Four students from across the nation were honored Wednesday night at the first Undergraduate Political Achievement Awards for their work in student, local and national politics.
Each winner, chosen from different categories, won a $10,000 scholarship to attend GW’s Graduate School of Political Management after completing their undergraduate degrees.
The “undergraduate political nerds,” as master of ceremonies James Kotecki described them, were Jordan Spencer, Patrick Boland, Parker Novak and Kara Van Stralen.
Spencer, from Patrick Henry College in Virginia, and Boland, from Colby College, won for their abilities to run student government campaigns.
Novak, from Ohio State University, won the Student Campaigner of the Year award for his work on four different congressional campaigns during the 2008 election cycle.
Van Stralen, from the University of Redlands, won Student Advocate of the Year for her involvement in organizing one of the largest events in her school’s history – an on-campus gay marriage debate.
“Issue advocacy is speaking on behalf of people who can’t speak sometimes,” she said. “I’m still kind of in shock. I’ve always wanted to move to D.C, and GSPM just handed me the opportunity.”
A panel comprised of one professor, one political professional and one student chose the winners out of a vast pool of applicants from across the nation.
“We saw that with so many young people engaged in civic and political activism in 2008, we should take an active role in rewarding them and recognizing the superstars,” said Bryce Cullinane, a student employee of the GSPM and an event organizer.
Cullinane said he was especially proud of the undergraduates and their generation as a whole.
“I think they’re just the tip of the iceberg of an amazing generation,” he said.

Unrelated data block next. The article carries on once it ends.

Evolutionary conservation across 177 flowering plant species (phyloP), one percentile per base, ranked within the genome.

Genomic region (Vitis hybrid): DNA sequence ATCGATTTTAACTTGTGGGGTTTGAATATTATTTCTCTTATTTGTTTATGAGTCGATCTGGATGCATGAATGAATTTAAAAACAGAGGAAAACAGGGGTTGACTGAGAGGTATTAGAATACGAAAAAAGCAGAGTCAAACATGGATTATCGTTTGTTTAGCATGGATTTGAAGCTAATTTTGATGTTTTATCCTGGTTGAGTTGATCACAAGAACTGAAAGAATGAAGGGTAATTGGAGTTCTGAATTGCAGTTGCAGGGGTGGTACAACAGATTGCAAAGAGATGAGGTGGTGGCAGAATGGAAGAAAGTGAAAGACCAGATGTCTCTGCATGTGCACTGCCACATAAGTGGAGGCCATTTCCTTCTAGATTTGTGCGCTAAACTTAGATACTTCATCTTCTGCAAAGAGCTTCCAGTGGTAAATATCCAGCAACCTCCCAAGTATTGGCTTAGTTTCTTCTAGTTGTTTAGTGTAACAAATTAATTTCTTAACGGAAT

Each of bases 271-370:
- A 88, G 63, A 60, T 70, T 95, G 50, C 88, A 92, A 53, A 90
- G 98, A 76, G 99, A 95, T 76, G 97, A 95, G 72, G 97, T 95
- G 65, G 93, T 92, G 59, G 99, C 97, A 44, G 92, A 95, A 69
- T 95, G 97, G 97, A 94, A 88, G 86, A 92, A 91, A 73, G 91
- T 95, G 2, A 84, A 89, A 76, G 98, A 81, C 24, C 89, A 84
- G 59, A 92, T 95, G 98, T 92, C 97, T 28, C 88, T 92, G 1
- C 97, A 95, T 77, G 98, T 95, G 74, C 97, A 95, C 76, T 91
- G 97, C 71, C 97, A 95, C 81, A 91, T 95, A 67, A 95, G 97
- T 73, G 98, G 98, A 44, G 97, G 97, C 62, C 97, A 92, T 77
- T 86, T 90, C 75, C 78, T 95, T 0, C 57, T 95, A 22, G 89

Kotecki poked fun at the GSPM, calling it a “graduate program where you can embrace your inner Karl Rove.”
CNN Senior White House Correspondent Ed Henry thanked GW for an invitation to the event and spoke to the audience.
“I want to tell the award winners not to get a swollen head,” he said.
Other speakers included Rock The Vote’s Executive Director Heather Smith; NBC’s Luke Russert; Christopher Malagisi, of the Young Conservatives Coalition; Office of White House Public Engagement Associate Director Paul Monteiro; and Tom Manatos, outreach advisor for Young Americans in the Office of Nancy Pelosi.
Peter Weiss, president of the College Democrats, shared his views on the event and the role of the youth in today’s political spectrum.
“I thought the event was fantastic – yet another ‘only at GW’ experience. To the complacent and unimaginative elected leaders, I say, we are young and we vote,” he said.
Afterwards, Henry imparted a bit of advice. “The simplest piece of advice I can give anybody here at GW, be it an undergrad, graduate, [or someone] into political science or journalism, is that you’ve got the best playground in the country for politics and media. Take advantage of it.”